Goitered gazelle

Goitered gazelle
Sand gazelle Gazella subgutturosa marica at Dubai Desert Conservation Reserve, United Arab Emirates
Scientific classification
Kingdom: Animalia
Phylum: Chordata
Class: Mammalia
Order: Artiodactyla
Family: Bovidae
Subfamily: Antilopinae
Tribe: Antilopini
Genus: Gazella
Species: G. subgutturosa
Binomial name
Gazella subgutturosa
(Güldenstädt, 1780)

The goitered or black-tailed gazelle (Gazella subgutturosa) is a gazelle found in northern Azerbaijan, eastern Georgia, part of Iran, parts of Iraq and southwestern Pakistan, southeastern Turkey, Afghanistan[2] and the Gobi Desert. The specific name, meaning "full below the throat", refers to the male having an enlargement of the neck and throat during the mating season.

The goitered gazelle inhabits sands and gravel plains and limestone plateau. It runs at high speed, without the leaping, bounding gait seen in other gazelle species. Throughout much of their range, goitered gazelles migrate seasonally. Herds cover 1030 km per day in the winter, with these distances being reduced to about 13 km in summer.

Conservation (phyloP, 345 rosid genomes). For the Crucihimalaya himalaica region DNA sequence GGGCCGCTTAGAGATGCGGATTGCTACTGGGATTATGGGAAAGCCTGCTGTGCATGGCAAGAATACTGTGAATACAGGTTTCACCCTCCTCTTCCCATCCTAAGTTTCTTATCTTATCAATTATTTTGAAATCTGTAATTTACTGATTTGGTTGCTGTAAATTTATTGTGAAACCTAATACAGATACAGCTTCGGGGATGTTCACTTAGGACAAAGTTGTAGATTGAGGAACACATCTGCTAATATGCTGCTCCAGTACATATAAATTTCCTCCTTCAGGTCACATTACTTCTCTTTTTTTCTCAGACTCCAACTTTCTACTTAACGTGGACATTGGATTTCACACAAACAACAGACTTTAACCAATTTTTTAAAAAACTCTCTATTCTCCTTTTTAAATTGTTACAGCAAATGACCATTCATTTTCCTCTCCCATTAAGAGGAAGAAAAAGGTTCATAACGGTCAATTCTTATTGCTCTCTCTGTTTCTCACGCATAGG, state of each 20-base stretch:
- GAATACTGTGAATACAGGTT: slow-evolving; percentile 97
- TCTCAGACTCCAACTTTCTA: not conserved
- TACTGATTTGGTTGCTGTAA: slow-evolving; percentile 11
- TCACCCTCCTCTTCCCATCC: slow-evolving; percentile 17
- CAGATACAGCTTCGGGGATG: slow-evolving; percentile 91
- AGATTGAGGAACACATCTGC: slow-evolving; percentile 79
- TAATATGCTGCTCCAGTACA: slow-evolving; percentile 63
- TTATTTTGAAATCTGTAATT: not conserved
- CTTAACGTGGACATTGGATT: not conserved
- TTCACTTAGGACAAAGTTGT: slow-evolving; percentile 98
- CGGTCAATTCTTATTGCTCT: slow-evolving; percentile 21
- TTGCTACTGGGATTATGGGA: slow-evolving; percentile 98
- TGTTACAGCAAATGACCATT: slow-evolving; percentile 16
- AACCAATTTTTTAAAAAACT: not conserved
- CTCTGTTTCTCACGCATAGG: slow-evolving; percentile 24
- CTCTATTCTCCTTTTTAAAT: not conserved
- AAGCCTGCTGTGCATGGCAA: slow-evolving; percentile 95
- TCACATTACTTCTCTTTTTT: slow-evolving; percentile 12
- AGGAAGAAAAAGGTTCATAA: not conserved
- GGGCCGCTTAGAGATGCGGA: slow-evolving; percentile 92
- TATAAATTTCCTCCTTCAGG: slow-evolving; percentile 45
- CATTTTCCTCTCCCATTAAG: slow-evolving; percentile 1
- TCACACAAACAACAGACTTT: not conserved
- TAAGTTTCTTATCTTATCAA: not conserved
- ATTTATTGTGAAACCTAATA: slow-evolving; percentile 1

Large herds were also present in the Near East. Some 6,000 years ago, they were captured and killed with the help of desert kites.[3][4] Rock art found in Jordan suggests ritual slaughter.[3]

Until recently, goitered gazelles were considered to represent a single, albeit polymorphic, species. However, recent genetic studies show one of the subspecies, G. s. marica, is paraphyletic in respect to the other populations of goitered gazelles,[5] although gene introgression is observed in the contact zone between the two species.[6]


Several subspecies have been described. Groves & Leslie (2011) distinguish four forms, which they treat as separate monotypic species.[7] Wacher et al. [5] suggest G. s. marica is a separate species, Gazella marica.

It is listed as an endangered species in Pakistan.


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